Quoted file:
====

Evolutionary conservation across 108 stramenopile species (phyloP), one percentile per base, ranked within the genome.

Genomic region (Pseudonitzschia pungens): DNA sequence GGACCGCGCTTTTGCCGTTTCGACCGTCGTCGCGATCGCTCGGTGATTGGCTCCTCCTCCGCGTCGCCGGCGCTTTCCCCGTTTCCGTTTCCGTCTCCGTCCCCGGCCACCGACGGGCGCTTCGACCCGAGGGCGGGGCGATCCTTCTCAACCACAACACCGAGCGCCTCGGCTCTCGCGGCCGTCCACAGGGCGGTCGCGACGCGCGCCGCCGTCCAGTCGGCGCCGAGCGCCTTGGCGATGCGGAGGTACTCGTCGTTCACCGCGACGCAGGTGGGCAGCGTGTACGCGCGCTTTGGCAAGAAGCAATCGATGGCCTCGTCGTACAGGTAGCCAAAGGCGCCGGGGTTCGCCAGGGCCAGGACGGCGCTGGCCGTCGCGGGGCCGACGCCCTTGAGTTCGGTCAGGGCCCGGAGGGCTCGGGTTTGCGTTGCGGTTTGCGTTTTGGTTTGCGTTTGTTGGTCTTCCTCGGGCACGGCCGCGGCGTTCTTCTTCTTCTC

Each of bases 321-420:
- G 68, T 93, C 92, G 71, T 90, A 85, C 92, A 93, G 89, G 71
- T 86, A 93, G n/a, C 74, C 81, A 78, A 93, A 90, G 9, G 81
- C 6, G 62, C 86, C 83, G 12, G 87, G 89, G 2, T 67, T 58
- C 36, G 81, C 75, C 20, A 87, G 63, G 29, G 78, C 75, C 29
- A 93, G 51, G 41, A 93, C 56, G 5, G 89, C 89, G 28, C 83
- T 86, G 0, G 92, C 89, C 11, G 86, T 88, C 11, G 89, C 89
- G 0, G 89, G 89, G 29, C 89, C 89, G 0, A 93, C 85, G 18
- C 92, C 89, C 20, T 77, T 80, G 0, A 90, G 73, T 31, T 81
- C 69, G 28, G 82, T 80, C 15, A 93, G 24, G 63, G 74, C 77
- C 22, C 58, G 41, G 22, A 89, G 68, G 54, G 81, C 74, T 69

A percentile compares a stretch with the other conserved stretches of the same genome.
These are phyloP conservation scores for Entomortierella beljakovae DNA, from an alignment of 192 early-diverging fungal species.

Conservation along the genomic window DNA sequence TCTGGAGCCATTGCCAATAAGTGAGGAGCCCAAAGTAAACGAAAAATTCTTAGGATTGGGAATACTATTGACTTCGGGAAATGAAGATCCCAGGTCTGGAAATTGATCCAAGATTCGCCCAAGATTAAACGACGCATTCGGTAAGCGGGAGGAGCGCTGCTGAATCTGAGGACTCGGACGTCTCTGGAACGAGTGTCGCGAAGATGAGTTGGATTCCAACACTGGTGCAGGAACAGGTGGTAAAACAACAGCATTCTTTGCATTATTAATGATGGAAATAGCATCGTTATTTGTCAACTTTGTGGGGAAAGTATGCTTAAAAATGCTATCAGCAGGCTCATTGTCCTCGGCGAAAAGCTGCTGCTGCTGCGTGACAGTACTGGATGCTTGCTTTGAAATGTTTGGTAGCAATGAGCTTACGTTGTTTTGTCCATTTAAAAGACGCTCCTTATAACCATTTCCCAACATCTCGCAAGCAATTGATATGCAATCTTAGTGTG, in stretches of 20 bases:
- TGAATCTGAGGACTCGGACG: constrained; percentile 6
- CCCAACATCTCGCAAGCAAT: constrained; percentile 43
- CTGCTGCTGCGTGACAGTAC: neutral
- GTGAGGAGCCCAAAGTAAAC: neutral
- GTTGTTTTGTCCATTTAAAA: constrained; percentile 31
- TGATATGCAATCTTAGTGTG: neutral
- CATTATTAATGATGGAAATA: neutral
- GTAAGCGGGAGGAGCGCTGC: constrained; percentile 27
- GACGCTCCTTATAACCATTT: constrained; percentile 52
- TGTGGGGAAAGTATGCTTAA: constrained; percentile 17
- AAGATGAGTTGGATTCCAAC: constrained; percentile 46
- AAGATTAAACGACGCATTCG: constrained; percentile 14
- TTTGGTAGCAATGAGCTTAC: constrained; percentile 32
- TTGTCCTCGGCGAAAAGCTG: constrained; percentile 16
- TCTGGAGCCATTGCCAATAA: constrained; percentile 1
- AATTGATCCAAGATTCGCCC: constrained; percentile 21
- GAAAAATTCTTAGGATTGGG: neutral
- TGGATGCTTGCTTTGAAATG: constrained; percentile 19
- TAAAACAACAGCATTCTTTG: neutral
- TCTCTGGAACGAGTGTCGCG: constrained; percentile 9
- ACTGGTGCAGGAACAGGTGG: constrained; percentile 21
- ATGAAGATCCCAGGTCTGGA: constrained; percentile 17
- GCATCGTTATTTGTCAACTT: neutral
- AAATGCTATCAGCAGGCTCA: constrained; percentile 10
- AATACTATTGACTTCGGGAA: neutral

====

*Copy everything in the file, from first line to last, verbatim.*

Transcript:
Evolutionary conservation across 108 stramenopile species (phyloP), one percentile per base, ranked within the genome.

Genomic region (Pseudonitzschia pungens): DNA sequence GGACCGCGCTTTTGCCGTTTCGACCGTCGTCGCGATCGCTCGGTGATTGGCTCCTCCTCCGCGTCGCCGGCGCTTTCCCCGTTTCCGTTTCCGTCTCCGTCCCCGGCCACCGACGGGCGCTTCGACCCGAGGGCGGGGCGATCCTTCTCAACCACAACACCGAGCGCCTCGGCTCTCGCGGCCGTCCACAGGGCGGTCGCGACGCGCGCCGCCGTCCAGTCGGCGCCGAGCGCCTTGGCGATGCGGAGGTACTCGTCGTTCACCGCGACGCAGGTGGGCAGCGTGTACGCGCGCTTTGGCAAGAAGCAATCGATGGCCTCGTCGTACAGGTAGCCAAAGGCGCCGGGGTTCGCCAGGGCCAGGACGGCGCTGGCCGTCGCGGGGCCGACGCCCTTGAGTTCGGTCAGGGCCCGGAGGGCTCGGGTTTGCGTTGCGGTTTGCGTTTTGGTTTGCGTTTGTTGGTCTTCCTCGGGCACGGCCGCGGCGTTCTTCTTCTTCTC

Each of bases 321-420:
- G 68, T 93, C 92, G 71, T 90, A 85, C 92, A 93, G 89, G 71
- T 86, A 93, G n/a, C 74, C 81, A 78, A 93, A 90, G 9, G 81
- C 6, G 62, C 86, C 83, G 12, G 87, G 89, G 2, T 67, T 58
- C 36, G 81, C 75, C 20, A 87, G 63, G 29, G 78, C 75, C 29
- A 93, G 51, G 41, A 93, C 56, G 5, G 89, C 89, G 28, C 83
- T 86, G 0, G 92, C 89, C 11, G 86, T 88, C 11, G 89, C 89
- G 0, G 89, G 89, G 29, C 89, C 89, G 0, A 93, C 85, G 18
- C 92, C 89, C 20, T 77, T 80, G 0, A 90, G 73, T 31, T 81
- C 69, G 28, G 82, T 80, C 15, A 93, G 24, G 63, G 74, C 77
- C 22, C 58, G 41, G 22, A 89, G 68, G 54, G 81, C 74, T 69

A percentile compares a stretch with the other conserved stretches of the same genome.
These are phyloP conservation scores for Entomortierella beljakovae DNA, from an alignment of 192 early-diverging fungal species.

Conservation along the genomic window DNA sequence TCTGGAGCCATTGCCAATAAGTGAGGAGCCCAAAGTAAACGAAAAATTCTTAGGATTGGGAATACTATTGACTTCGGGAAATGAAGATCCCAGGTCTGGAAATTGATCCAAGATTCGCCCAAGATTAAACGACGCATTCGGTAAGCGGGAGGAGCGCTGCTGAATCTGAGGACTCGGACGTCTCTGGAACGAGTGTCGCGAAGATGAGTTGGATTCCAACACTGGTGCAGGAACAGGTGGTAAAACAACAGCATTCTTTGCATTATTAATGATGGAAATAGCATCGTTATTTGTCAACTTTGTGGGGAAAGTATGCTTAAAAATGCTATCAGCAGGCTCATTGTCCTCGGCGAAAAGCTGCTGCTGCTGCGTGACAGTACTGGATGCTTGCTTTGAAATGTTTGGTAGCAATGAGCTTACGTTGTTTTGTCCATTTAAAAGACGCTCCTTATAACCATTTCCCAACATCTCGCAAGCAATTGATATGCAATCTTAGTGTG, in stretches of 20 bases:
- TGAATCTGAGGACTCGGACG: constrained; percentile 6
- CCCAACATCTCGCAAGCAAT: constrained; percentile 43
- CTGCTGCTGCGTGACAGTAC: neutral
- GTGAGGAGCCCAAAGTAAAC: neutral
- GTTGTTTTGTCCATTTAAAA: constrained; percentile 31
- TGATATGCAATCTTAGTGTG: neutral
- CATTATTAATGATGGAAATA: neutral
- GTAAGCGGGAGGAGCGCTGC: constrained; percentile 27
- GACGCTCCTTATAACCATTT: constrained; percentile 52
- TGTGGGGAAAGTATGCTTAA: constrained; percentile 17
- AAGATGAGTTGGATTCCAAC: constrained; percentile 46
- AAGATTAAACGACGCATTCG: constrained; percentile 14
- TTTGGTAGCAATGAGCTTAC: constrained; percentile 32
- TTGTCCTCGGCGAAAAGCTG: constrained; percentile 16
- TCTGGAGCCATTGCCAATAA: constrained; percentile 1
- AATTGATCCAAGATTCGCCC: constrained; percentile 21
- GAAAAATTCTTAGGATTGGG: neutral
- TGGATGCTTGCTTTGAAATG: constrained; percentile 19
- TAAAACAACAGCATTCTTTG: neutral
- TCTCTGGAACGAGTGTCGCG: constrained; percentile 9
- ACTGGTGCAGGAACAGGTGG: constrained; percentile 21
- ATGAAGATCCCAGGTCTGGA: constrained; percentile 17
- GCATCGTTATTTGTCAACTT: neutral
- AAATGCTATCAGCAGGCTCA: constrained; percentile 10
- AATACTATTGACTTCGGGAA: neutral